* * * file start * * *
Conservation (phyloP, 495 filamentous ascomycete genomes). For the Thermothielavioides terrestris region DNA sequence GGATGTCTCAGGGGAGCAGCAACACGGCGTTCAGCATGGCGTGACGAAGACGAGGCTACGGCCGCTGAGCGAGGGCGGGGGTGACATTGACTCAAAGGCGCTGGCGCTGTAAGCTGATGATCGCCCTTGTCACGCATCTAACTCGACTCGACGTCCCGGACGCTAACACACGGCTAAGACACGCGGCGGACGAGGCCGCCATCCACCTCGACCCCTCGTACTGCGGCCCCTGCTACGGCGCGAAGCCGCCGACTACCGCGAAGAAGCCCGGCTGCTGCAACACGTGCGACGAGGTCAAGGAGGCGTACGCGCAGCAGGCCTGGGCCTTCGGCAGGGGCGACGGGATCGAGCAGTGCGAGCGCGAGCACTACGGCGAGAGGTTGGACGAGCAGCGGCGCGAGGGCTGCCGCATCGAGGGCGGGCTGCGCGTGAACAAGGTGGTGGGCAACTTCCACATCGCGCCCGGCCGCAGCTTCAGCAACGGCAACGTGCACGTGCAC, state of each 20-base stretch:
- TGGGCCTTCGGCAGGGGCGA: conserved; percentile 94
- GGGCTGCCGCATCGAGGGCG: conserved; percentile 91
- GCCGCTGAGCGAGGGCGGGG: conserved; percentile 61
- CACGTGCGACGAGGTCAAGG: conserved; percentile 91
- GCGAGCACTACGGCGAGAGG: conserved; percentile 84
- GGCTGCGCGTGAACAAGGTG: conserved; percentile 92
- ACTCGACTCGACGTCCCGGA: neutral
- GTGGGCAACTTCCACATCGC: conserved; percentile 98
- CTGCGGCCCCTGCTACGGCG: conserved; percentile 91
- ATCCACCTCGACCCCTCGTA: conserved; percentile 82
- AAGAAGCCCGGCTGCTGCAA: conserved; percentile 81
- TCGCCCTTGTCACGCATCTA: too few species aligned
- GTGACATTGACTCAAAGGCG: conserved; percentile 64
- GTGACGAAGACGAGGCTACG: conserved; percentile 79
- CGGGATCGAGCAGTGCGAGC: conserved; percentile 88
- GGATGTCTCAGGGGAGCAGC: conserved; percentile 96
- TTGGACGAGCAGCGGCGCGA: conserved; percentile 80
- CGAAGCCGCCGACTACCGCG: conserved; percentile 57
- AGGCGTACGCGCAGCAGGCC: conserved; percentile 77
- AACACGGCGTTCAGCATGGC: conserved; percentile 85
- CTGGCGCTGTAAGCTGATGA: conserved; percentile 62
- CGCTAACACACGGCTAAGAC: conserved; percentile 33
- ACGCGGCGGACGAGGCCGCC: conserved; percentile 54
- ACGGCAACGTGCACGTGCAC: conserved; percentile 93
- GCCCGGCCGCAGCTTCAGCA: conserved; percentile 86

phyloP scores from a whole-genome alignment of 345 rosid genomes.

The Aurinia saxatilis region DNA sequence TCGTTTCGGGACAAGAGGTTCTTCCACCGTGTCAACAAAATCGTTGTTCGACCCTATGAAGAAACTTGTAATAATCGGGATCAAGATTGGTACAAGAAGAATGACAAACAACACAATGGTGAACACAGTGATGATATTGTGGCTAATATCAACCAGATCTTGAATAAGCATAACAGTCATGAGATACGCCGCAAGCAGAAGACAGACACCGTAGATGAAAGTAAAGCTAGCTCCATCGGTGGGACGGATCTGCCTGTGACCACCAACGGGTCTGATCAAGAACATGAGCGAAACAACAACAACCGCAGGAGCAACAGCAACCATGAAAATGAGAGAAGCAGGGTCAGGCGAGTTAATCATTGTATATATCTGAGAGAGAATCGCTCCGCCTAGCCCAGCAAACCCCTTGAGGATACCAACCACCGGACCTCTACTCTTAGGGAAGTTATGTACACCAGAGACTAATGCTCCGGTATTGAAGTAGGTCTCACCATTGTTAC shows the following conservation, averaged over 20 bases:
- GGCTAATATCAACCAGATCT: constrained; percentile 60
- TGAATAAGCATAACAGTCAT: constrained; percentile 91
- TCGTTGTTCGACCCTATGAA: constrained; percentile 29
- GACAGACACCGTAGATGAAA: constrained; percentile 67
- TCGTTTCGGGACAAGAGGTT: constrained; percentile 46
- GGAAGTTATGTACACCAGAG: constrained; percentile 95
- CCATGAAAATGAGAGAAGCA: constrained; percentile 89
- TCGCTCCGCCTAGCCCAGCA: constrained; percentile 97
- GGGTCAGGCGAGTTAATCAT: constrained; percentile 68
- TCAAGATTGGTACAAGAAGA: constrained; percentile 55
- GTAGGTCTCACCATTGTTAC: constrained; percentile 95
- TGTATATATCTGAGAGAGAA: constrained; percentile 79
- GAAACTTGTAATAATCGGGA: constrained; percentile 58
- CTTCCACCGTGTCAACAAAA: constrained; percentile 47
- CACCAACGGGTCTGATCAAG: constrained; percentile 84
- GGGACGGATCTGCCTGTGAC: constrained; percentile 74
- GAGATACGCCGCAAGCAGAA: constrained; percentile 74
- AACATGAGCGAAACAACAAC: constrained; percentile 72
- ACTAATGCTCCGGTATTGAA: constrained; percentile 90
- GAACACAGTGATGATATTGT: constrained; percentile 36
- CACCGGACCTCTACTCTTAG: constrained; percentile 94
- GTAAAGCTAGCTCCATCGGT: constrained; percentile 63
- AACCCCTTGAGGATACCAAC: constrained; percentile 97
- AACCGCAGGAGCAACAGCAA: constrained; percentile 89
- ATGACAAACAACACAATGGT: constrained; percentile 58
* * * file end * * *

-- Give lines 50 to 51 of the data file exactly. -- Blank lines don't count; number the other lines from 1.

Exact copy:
- GTAAAGCTAGCTCCATCGGT: constrained; percentile 63
- AACCCCTTGAGGATACCAAC: constrained; percentile 97